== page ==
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Hamilton County, OH November 7, 2006 Election
Smart Voter

This Election is Not for a Trial Judge's Job

By James T. "Jim" O'Reilly

Candidate for Judge; Ohio State Court of Appeals; District 1; 6 Year Term Starting 2/10/07

This information is provided by the candidate
Understanding what appeals court judges do will be helpful to making an informed choice. The job is quite different from what trial judges do, so performance in trials isn't the basis for appeals court success.

Judge Judy fans wouldn't like this job + the appeals court judge role is definitely NOT the same as the trial court judgeship. A basketball referee's quick whistle is like a trial judge's gavel + there is a need to rapidly manage a trial so that the jury decision is correctly made. Sometimes errors are made and appeals are taken to the Court of Appeals. Then the different skill set is needed + the appeals court judge must be capable of careful evaluation of how the facts of this case fit into our constitution and our very detailed Ohio statutes. The closest set of comparable skills are those of law professors like me: we examine complex laws, debate how they are applied, and teach our students how to make persuasive appeal arguments to federal and state appeals courts. We love the law and it shows + and these are the skills that the job of appeals court judge will demand.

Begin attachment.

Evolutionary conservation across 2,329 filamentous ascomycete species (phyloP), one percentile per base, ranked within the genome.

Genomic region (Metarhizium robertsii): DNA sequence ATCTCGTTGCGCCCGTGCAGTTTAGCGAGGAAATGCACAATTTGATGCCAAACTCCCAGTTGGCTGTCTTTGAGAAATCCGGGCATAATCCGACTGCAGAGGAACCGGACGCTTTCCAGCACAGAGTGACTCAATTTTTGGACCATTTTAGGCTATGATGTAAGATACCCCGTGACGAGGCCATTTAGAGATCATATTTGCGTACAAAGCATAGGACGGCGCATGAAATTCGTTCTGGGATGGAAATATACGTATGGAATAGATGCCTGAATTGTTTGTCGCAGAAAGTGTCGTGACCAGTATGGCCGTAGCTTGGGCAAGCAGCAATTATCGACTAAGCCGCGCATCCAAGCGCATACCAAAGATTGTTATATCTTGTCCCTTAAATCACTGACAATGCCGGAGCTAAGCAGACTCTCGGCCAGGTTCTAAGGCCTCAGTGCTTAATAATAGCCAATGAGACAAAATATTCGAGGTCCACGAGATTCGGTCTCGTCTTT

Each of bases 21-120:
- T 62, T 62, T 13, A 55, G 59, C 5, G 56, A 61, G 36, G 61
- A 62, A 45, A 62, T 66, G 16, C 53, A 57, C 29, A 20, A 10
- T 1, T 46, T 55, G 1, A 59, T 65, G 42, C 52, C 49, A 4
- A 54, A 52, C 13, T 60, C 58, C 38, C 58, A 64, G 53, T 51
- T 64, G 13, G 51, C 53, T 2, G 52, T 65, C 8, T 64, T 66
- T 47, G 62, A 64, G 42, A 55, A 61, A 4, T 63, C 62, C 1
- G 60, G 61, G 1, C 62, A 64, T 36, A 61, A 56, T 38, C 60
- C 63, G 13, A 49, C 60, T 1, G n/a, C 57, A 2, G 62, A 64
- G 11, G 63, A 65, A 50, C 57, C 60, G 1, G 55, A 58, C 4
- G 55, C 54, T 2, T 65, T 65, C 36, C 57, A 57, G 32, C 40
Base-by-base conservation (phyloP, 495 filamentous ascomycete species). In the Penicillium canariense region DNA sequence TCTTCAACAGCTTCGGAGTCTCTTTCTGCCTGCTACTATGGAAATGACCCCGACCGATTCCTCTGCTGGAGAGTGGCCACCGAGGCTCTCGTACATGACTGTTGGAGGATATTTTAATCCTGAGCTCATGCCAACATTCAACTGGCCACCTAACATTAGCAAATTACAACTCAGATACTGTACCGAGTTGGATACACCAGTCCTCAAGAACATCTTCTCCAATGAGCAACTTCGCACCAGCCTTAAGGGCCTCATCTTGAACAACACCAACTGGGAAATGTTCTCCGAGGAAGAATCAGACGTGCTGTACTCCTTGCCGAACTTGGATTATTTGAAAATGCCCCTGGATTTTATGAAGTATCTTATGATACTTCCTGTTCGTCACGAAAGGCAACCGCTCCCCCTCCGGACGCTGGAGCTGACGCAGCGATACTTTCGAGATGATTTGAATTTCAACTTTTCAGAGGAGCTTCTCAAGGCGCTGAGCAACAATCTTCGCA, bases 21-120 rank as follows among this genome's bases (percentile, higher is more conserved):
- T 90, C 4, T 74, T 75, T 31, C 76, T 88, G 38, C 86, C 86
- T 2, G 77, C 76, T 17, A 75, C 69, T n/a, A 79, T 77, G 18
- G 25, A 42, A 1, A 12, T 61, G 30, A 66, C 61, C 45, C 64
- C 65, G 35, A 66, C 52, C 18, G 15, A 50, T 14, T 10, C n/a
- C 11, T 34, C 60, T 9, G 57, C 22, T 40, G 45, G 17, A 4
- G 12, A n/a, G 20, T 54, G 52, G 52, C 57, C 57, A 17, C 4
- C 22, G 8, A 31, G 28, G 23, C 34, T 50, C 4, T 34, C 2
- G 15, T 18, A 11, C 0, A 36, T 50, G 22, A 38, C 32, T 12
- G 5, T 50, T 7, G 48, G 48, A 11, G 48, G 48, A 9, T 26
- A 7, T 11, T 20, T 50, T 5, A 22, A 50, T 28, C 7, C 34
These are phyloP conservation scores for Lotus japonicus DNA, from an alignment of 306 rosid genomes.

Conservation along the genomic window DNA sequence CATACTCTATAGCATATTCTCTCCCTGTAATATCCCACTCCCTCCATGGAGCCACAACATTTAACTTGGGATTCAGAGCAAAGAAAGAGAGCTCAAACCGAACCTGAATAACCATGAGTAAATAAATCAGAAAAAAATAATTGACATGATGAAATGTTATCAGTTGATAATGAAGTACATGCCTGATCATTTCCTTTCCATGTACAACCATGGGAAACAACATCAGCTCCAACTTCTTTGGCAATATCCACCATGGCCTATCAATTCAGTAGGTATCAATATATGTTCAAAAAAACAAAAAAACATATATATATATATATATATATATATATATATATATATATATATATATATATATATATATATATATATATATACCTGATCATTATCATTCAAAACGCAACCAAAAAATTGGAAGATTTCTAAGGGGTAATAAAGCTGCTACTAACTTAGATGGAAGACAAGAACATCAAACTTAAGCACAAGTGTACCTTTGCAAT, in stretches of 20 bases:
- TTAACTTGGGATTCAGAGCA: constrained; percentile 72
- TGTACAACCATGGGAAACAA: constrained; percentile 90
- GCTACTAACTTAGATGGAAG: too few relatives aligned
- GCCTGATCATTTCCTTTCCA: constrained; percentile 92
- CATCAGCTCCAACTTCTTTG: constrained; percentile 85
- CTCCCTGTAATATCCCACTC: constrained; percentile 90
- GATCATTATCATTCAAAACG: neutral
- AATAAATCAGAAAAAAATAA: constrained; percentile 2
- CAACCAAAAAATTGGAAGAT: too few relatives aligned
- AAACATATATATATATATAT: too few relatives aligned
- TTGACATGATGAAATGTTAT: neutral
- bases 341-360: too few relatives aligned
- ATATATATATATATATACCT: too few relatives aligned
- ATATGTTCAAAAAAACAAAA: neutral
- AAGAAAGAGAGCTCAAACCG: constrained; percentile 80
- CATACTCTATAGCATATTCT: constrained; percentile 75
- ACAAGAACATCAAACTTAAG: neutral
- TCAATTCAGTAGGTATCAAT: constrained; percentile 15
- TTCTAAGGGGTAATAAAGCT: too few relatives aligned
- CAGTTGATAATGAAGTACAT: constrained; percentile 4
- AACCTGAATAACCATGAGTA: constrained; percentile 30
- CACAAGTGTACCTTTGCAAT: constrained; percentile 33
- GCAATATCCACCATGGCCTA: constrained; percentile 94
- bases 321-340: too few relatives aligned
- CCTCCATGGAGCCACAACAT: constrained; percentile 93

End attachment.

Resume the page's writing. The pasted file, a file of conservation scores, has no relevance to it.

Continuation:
What do the Ohio Supreme Court's Chief Justice and the last 3 U.S. Supreme Court Chief Justices have in common? They were NOT trial judges before beginning their careers deciding appeals cases. They have the skills that law professors develop, learning how the policies and terms of the laws fit together with facts that lower courts have compiled. It's very wrong to assume these appeals judges were worse because they lacked some trial judge experience.

How does the appeals court work? After a delay of many months, two lawyers stand before the three judges of the court panel, and for 15 minutes, each tells the judges why the lower court decision should be affirmed or should be sent back to the lower court in order to correct errors. Each side files a written statement of their argument about how statutes, the Constitution and prior court decisions should be interpreted in deciding the appeal. For some, it would be boring and tedious work to decide these arguments. For me, it is a natural extension of what I have done for 25 years in preparing my law students to win appeals court cases.

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